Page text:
It seems a bit strange that the result is stored in a primitive long instead of a Long object corresponding to its operands.
No, what is "strange" is that you can use the
- operators on Long objects. Before Java 5, this would have been a syntax error. Then autoboxing/unboxing was introduced. What you're seeing in this code is autounboxing: the operators require primtives, so the compiler automatically inserts a call to
longValue() on the objects. The arithmetic is then performed on primitive
long values, and the result is also a
long that can be stored without further conversion on the variable.
As for why the code does this, the real question is why someone would use the
Long type instead of
long. Possible reasons:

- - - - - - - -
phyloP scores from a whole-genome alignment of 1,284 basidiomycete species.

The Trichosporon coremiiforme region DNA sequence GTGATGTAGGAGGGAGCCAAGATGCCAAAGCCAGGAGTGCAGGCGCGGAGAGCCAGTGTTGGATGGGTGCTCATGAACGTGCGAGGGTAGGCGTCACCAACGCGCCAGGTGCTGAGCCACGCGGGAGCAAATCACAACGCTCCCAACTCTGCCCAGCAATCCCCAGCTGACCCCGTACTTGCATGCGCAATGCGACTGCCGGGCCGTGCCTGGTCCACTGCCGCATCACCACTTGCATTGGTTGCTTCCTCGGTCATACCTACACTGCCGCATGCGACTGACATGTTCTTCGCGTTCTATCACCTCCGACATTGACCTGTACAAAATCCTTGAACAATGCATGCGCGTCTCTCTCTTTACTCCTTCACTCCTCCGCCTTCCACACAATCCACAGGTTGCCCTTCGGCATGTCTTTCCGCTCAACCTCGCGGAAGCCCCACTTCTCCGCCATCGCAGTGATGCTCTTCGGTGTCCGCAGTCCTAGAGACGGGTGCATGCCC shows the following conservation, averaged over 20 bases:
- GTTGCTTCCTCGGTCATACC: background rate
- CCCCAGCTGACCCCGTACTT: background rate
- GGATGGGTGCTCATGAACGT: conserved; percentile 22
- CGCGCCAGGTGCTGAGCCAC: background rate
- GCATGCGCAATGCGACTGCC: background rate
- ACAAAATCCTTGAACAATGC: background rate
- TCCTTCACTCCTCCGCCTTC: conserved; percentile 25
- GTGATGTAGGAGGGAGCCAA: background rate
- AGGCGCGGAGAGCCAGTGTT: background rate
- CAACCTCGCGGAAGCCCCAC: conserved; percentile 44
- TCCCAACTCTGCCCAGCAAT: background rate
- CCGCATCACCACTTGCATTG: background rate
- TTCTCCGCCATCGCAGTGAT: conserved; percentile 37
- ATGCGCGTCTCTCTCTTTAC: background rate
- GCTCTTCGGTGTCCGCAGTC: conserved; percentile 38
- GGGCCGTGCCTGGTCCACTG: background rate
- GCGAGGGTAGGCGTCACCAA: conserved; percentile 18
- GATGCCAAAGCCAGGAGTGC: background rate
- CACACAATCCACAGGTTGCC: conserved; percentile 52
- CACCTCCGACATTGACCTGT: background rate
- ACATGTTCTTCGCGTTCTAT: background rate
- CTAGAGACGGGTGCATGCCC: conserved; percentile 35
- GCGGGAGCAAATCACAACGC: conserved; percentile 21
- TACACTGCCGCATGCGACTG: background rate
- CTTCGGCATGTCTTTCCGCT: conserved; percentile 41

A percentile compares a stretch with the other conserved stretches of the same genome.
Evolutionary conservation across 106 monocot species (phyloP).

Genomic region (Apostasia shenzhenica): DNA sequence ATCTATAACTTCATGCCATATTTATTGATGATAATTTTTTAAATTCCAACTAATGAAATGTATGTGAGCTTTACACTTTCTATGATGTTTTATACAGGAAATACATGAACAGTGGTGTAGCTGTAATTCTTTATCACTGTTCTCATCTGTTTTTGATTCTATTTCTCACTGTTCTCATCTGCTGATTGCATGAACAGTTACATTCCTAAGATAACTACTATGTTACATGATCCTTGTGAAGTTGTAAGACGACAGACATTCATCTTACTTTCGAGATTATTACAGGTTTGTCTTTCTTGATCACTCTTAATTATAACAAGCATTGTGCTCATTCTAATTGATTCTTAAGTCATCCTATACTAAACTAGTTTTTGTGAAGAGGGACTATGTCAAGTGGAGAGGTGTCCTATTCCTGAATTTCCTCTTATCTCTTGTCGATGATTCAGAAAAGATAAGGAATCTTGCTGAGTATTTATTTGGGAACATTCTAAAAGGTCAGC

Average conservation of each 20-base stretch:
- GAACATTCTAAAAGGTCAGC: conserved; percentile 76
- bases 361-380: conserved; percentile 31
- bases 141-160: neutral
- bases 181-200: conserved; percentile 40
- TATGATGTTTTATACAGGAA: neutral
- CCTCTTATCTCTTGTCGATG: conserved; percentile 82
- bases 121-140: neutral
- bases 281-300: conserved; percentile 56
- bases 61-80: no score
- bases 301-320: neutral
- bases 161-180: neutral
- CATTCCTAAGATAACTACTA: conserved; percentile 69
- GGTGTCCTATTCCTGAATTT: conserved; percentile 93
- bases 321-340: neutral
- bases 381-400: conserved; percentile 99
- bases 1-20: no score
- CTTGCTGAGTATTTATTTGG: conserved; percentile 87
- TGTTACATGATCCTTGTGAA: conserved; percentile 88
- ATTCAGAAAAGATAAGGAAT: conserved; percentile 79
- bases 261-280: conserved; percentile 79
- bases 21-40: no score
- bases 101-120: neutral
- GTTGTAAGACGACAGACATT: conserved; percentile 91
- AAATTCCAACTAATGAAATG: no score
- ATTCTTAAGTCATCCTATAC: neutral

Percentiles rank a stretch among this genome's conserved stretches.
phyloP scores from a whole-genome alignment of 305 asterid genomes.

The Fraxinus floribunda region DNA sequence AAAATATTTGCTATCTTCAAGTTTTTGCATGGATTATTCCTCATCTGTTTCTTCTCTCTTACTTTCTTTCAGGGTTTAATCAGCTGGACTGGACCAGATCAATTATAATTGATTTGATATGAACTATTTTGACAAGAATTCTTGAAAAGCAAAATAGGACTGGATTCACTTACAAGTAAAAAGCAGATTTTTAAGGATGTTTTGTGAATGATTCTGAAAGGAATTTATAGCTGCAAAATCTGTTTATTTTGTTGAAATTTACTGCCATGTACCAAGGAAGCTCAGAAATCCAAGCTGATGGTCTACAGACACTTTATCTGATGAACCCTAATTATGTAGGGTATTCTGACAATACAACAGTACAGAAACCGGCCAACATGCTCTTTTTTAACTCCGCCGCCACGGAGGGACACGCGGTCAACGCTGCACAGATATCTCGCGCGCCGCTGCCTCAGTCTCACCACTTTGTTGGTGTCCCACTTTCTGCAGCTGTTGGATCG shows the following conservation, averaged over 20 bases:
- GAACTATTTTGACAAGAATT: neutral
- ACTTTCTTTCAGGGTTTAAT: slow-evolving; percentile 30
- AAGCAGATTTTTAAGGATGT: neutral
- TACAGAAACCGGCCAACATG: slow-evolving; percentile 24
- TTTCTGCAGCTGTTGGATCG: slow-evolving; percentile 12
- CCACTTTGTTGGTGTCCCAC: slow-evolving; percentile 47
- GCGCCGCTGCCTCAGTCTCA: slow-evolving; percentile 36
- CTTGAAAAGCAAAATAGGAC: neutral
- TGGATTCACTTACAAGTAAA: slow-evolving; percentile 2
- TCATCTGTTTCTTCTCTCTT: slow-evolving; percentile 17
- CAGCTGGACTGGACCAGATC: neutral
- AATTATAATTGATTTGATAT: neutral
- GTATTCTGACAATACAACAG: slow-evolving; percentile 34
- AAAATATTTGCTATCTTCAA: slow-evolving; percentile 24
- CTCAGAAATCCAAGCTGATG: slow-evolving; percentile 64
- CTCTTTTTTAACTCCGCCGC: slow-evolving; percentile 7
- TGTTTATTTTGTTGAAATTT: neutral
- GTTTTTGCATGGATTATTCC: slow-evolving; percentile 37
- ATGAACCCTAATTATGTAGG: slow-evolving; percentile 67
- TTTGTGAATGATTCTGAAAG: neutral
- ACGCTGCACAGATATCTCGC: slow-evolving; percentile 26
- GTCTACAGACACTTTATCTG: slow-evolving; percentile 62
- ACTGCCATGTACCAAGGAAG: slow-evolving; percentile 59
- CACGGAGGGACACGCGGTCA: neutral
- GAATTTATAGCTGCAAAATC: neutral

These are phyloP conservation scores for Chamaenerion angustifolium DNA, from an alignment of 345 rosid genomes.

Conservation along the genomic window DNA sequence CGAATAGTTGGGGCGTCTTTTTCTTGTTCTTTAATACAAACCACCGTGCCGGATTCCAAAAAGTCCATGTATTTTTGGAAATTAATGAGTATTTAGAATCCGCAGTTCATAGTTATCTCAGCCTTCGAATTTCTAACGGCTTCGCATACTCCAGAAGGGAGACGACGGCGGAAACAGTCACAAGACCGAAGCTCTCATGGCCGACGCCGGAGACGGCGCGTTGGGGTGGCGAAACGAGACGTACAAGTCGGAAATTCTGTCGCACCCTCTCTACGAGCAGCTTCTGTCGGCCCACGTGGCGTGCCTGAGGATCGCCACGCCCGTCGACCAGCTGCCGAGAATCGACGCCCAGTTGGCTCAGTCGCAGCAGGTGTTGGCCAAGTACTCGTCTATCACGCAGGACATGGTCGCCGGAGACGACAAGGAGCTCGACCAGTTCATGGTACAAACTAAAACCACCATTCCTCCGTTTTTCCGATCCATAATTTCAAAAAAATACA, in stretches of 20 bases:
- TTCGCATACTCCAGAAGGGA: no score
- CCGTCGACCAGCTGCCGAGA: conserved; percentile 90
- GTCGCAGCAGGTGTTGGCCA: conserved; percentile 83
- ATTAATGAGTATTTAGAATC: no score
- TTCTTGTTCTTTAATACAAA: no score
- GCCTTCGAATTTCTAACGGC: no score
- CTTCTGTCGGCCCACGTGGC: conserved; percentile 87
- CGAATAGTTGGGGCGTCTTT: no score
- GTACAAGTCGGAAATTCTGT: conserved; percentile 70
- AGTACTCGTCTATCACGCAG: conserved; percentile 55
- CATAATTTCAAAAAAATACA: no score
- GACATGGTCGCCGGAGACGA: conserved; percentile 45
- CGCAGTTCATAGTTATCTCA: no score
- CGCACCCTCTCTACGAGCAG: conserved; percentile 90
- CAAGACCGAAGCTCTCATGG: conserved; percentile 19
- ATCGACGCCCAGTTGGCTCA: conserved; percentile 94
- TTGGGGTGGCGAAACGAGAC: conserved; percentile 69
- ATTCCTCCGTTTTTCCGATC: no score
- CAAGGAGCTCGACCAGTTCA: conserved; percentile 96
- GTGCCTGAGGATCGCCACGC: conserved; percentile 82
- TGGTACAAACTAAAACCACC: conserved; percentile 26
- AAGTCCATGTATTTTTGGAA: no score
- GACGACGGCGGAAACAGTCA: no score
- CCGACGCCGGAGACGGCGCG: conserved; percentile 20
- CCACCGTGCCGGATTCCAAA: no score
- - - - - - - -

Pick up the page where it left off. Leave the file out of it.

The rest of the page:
- The values come from some library/API that delivers
- The values are stored in collections (
Map), which cannot hold primitives.
- Sloppiness or cargo cult programming.
- The ability to have
null values is required, e.g. to signal unavailable or uninitialized data.
Note that the ability of
Long to hold
null values means that the calculation (or more specifically, the
longValue() calls inserted by the compiler) can fail with a
NullPointerException - a possibility the code should deal with somehow.